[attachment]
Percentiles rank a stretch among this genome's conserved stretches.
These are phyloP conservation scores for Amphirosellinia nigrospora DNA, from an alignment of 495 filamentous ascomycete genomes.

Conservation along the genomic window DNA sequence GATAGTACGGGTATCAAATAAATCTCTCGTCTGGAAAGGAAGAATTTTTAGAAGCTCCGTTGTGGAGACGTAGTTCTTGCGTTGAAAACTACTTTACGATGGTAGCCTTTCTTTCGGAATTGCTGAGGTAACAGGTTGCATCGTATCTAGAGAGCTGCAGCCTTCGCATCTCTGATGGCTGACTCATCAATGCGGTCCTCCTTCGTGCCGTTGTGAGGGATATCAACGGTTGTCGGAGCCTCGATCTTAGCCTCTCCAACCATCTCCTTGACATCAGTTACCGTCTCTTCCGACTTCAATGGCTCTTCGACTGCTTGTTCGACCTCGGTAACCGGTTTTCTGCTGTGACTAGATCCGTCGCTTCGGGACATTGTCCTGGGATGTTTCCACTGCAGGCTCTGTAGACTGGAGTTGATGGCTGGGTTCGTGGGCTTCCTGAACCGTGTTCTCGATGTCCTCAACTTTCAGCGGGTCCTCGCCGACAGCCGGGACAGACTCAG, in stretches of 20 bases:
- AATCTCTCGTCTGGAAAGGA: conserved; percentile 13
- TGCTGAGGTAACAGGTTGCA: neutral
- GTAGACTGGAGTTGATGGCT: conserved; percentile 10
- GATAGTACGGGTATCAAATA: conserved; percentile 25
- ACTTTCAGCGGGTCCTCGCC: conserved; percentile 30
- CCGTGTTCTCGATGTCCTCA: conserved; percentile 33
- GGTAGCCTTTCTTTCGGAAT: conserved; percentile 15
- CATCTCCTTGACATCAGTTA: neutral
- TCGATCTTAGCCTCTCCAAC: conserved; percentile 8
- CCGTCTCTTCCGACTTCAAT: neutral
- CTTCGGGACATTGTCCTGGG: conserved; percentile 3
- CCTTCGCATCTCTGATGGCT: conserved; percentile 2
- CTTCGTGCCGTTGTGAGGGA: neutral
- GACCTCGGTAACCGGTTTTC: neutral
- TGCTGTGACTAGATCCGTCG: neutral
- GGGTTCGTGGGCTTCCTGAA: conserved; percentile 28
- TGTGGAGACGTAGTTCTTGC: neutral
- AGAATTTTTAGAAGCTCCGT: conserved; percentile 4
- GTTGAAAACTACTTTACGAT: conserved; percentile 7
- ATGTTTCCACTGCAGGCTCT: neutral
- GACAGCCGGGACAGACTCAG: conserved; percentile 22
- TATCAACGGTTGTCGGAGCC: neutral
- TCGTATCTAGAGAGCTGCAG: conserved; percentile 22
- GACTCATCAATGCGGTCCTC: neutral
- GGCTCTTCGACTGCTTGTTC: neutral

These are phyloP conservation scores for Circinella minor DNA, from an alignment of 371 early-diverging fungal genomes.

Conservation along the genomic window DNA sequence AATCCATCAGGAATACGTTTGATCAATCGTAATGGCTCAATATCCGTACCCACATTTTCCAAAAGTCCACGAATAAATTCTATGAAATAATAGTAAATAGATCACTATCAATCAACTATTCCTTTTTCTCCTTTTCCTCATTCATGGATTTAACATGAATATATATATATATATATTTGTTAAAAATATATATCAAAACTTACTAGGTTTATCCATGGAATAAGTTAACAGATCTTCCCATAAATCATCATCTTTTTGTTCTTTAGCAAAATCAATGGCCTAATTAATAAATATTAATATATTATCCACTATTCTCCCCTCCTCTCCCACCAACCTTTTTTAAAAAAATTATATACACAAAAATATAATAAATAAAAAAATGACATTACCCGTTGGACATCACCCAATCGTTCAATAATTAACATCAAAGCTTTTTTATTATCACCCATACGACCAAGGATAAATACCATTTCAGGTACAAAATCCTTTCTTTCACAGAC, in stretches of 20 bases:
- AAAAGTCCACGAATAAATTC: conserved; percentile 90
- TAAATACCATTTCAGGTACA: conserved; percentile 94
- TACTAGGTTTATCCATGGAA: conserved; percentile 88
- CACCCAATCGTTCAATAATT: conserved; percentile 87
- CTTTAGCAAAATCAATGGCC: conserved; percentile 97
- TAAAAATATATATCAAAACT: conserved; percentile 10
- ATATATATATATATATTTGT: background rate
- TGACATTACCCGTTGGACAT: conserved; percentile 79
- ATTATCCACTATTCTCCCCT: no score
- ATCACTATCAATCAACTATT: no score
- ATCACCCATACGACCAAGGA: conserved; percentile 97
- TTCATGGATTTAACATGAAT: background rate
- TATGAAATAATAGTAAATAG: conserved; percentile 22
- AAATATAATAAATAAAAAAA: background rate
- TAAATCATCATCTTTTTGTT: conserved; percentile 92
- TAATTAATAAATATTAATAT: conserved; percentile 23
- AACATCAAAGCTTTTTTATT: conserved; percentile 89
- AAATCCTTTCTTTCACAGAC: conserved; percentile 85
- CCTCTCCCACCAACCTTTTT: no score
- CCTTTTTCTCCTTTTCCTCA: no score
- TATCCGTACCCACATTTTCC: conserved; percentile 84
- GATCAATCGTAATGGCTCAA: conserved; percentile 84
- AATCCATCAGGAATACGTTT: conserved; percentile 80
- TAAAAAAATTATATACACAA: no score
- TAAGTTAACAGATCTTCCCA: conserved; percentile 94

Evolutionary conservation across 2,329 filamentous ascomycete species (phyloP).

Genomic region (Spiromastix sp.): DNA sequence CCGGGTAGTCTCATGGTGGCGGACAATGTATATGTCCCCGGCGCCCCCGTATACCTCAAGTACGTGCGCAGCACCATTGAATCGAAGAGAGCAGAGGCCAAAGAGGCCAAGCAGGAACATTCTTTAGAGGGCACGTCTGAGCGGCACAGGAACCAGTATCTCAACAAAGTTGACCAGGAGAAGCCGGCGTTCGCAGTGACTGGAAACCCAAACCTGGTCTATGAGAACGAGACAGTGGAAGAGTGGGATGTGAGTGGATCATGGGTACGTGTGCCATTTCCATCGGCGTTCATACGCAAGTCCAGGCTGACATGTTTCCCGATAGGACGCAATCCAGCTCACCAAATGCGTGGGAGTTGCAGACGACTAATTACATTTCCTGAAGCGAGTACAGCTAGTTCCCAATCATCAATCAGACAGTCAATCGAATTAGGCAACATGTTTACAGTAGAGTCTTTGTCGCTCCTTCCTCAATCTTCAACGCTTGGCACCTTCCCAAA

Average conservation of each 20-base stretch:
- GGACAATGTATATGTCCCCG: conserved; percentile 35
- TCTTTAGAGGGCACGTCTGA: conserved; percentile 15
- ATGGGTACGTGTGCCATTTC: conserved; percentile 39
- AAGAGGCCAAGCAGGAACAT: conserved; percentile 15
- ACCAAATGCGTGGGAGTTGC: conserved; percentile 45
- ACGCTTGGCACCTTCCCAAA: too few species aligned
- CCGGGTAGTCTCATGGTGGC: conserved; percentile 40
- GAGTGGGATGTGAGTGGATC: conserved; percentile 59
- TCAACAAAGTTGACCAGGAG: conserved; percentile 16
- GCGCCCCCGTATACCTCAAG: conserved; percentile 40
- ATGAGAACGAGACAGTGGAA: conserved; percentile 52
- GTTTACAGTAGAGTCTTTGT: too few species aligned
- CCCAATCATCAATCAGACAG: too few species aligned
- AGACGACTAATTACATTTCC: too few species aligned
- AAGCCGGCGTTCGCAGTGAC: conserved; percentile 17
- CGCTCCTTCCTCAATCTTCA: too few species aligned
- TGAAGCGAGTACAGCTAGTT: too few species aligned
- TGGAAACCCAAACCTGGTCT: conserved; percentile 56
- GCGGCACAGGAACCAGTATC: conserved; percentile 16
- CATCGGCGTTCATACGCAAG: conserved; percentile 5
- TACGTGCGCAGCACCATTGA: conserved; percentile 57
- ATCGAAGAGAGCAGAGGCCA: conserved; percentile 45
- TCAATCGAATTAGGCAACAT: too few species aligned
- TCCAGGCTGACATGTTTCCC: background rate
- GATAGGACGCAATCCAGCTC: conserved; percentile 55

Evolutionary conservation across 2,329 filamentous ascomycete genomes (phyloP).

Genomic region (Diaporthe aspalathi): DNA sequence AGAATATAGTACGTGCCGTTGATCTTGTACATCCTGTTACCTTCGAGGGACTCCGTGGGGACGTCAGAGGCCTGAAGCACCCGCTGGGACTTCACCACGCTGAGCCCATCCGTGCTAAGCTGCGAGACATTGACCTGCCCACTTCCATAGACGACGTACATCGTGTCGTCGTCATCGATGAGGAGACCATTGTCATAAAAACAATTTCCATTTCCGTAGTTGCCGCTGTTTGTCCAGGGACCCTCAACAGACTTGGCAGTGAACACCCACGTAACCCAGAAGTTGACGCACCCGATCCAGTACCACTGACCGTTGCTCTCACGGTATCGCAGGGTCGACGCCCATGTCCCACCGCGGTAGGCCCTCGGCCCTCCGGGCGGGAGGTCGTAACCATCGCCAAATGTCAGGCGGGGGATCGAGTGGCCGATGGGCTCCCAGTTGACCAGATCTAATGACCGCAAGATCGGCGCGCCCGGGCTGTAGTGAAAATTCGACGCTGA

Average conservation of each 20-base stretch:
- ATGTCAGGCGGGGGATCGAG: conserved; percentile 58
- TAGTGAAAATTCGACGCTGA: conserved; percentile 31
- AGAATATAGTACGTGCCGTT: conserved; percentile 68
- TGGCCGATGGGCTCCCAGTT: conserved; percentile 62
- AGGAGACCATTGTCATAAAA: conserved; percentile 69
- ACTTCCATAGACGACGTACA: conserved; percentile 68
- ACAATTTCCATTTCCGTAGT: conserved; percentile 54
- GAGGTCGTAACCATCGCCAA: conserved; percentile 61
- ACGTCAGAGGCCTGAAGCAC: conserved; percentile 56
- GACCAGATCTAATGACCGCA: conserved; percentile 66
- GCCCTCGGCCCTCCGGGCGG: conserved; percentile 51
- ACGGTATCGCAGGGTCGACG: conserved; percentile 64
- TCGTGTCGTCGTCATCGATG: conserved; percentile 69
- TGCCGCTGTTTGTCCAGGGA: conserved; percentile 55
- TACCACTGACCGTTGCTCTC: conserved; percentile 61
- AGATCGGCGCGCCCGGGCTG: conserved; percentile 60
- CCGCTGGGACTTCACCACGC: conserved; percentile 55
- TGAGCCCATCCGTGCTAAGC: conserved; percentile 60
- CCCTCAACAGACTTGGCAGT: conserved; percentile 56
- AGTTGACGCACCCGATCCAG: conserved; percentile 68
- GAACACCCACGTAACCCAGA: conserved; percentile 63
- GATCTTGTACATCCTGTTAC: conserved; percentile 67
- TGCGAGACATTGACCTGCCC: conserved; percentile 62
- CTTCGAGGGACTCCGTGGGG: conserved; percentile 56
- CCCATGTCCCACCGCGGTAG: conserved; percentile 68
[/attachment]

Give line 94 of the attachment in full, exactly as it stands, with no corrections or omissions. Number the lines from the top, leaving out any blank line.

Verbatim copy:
- GAGGTCGTAACCATCGCCAA: conserved; percentile 61